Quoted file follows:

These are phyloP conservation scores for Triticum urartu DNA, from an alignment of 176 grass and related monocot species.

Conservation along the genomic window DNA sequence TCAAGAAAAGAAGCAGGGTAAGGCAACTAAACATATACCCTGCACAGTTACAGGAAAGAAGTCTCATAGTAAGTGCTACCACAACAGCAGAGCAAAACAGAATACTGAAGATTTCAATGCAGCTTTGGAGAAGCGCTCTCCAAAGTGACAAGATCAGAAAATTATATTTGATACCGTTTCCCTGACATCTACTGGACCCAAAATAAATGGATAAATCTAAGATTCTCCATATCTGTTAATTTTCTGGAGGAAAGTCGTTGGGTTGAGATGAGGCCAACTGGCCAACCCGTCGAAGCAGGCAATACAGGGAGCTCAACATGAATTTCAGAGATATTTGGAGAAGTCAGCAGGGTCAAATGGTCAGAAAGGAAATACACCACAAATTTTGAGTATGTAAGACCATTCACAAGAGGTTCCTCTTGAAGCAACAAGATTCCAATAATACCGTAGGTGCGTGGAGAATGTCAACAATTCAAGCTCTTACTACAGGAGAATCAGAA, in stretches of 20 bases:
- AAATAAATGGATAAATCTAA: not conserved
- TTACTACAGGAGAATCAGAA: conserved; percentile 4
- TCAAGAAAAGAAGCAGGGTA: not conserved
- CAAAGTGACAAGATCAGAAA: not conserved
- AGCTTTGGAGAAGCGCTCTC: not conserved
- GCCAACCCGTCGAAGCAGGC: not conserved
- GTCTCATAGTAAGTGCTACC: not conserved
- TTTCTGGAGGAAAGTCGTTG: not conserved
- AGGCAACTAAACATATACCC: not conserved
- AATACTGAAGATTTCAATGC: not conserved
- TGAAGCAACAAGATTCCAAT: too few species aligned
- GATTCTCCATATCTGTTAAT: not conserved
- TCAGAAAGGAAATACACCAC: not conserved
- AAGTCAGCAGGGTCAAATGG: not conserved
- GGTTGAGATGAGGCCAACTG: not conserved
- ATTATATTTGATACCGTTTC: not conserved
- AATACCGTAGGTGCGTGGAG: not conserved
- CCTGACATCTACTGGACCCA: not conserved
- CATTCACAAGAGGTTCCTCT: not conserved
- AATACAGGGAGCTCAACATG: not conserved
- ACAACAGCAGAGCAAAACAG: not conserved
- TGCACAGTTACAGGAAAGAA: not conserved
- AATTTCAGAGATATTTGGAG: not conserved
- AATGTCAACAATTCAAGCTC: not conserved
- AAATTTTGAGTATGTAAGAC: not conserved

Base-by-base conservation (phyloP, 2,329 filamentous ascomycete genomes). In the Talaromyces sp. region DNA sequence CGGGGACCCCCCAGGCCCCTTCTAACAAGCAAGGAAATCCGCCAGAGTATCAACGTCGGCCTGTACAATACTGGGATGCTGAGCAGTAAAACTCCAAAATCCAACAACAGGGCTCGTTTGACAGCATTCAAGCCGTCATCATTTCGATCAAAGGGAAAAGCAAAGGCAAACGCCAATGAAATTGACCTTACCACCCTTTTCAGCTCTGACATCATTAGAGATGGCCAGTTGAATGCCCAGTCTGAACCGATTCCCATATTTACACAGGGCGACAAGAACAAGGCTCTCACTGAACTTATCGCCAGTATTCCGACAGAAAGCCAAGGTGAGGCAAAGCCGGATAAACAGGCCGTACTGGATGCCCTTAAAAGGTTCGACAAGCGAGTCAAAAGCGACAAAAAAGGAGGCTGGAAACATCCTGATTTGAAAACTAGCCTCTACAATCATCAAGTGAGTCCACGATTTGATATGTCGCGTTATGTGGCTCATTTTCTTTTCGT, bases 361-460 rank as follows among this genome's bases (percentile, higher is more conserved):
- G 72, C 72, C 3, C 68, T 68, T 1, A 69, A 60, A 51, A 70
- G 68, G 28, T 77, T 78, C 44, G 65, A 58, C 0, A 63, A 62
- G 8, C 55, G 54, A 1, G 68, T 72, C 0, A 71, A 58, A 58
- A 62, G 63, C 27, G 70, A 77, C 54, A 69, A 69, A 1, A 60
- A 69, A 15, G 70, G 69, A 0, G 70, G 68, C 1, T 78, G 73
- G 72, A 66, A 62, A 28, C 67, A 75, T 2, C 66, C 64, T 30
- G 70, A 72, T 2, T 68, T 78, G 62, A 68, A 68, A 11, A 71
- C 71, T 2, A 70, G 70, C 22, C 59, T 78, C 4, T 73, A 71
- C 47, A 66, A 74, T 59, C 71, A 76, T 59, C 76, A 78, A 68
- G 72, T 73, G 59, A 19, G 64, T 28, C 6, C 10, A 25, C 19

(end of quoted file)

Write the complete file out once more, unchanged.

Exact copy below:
These are phyloP conservation scores for Triticum urartu DNA, from an alignment of 176 grass and related monocot species.

Conservation along the genomic window DNA sequence TCAAGAAAAGAAGCAGGGTAAGGCAACTAAACATATACCCTGCACAGTTACAGGAAAGAAGTCTCATAGTAAGTGCTACCACAACAGCAGAGCAAAACAGAATACTGAAGATTTCAATGCAGCTTTGGAGAAGCGCTCTCCAAAGTGACAAGATCAGAAAATTATATTTGATACCGTTTCCCTGACATCTACTGGACCCAAAATAAATGGATAAATCTAAGATTCTCCATATCTGTTAATTTTCTGGAGGAAAGTCGTTGGGTTGAGATGAGGCCAACTGGCCAACCCGTCGAAGCAGGCAATACAGGGAGCTCAACATGAATTTCAGAGATATTTGGAGAAGTCAGCAGGGTCAAATGGTCAGAAAGGAAATACACCACAAATTTTGAGTATGTAAGACCATTCACAAGAGGTTCCTCTTGAAGCAACAAGATTCCAATAATACCGTAGGTGCGTGGAGAATGTCAACAATTCAAGCTCTTACTACAGGAGAATCAGAA, in stretches of 20 bases:
- AAATAAATGGATAAATCTAA: not conserved
- TTACTACAGGAGAATCAGAA: conserved; percentile 4
- TCAAGAAAAGAAGCAGGGTA: not conserved
- CAAAGTGACAAGATCAGAAA: not conserved
- AGCTTTGGAGAAGCGCTCTC: not conserved
- GCCAACCCGTCGAAGCAGGC: not conserved
- GTCTCATAGTAAGTGCTACC: not conserved
- TTTCTGGAGGAAAGTCGTTG: not conserved
- AGGCAACTAAACATATACCC: not conserved
- AATACTGAAGATTTCAATGC: not conserved
- TGAAGCAACAAGATTCCAAT: too few species aligned
- GATTCTCCATATCTGTTAAT: not conserved
- TCAGAAAGGAAATACACCAC: not conserved
- AAGTCAGCAGGGTCAAATGG: not conserved
- GGTTGAGATGAGGCCAACTG: not conserved
- ATTATATTTGATACCGTTTC: not conserved
- AATACCGTAGGTGCGTGGAG: not conserved
- CCTGACATCTACTGGACCCA: not conserved
- CATTCACAAGAGGTTCCTCT: not conserved
- AATACAGGGAGCTCAACATG: not conserved
- ACAACAGCAGAGCAAAACAG: not conserved
- TGCACAGTTACAGGAAAGAA: not conserved
- AATTTCAGAGATATTTGGAG: not conserved
- AATGTCAACAATTCAAGCTC: not conserved
- AAATTTTGAGTATGTAAGAC: not conserved

Base-by-base conservation (phyloP, 2,329 filamentous ascomycete genomes). In the Talaromyces sp. region DNA sequence CGGGGACCCCCCAGGCCCCTTCTAACAAGCAAGGAAATCCGCCAGAGTATCAACGTCGGCCTGTACAATACTGGGATGCTGAGCAGTAAAACTCCAAAATCCAACAACAGGGCTCGTTTGACAGCATTCAAGCCGTCATCATTTCGATCAAAGGGAAAAGCAAAGGCAAACGCCAATGAAATTGACCTTACCACCCTTTTCAGCTCTGACATCATTAGAGATGGCCAGTTGAATGCCCAGTCTGAACCGATTCCCATATTTACACAGGGCGACAAGAACAAGGCTCTCACTGAACTTATCGCCAGTATTCCGACAGAAAGCCAAGGTGAGGCAAAGCCGGATAAACAGGCCGTACTGGATGCCCTTAAAAGGTTCGACAAGCGAGTCAAAAGCGACAAAAAAGGAGGCTGGAAACATCCTGATTTGAAAACTAGCCTCTACAATCATCAAGTGAGTCCACGATTTGATATGTCGCGTTATGTGGCTCATTTTCTTTTCGT, bases 361-460 rank as follows among this genome's bases (percentile, higher is more conserved):
- G 72, C 72, C 3, C 68, T 68, T 1, A 69, A 60, A 51, A 70
- G 68, G 28, T 77, T 78, C 44, G 65, A 58, C 0, A 63, A 62
- G 8, C 55, G 54, A 1, G 68, T 72, C 0, A 71, A 58, A 58
- A 62, G 63, C 27, G 70, A 77, C 54, A 69, A 69, A 1, A 60
- A 69, A 15, G 70, G 69, A 0, G 70, G 68, C 1, T 78, G 73
- G 72, A 66, A 62, A 28, C 67, A 75, T 2, C 66, C 64, T 30
- G 70, A 72, T 2, T 68, T 78, G 62, A 68, A 68, A 11, A 71
- C 71, T 2, A 70, G 70, C 22, C 59, T 78, C 4, T 73, A 71
- C 47, A 66, A 74, T 59, C 71, A 76, T 59, C 76, A 78, A 68
- G 72, T 73, G 59, A 19, G 64, T 28, C 6, C 10, A 25, C 19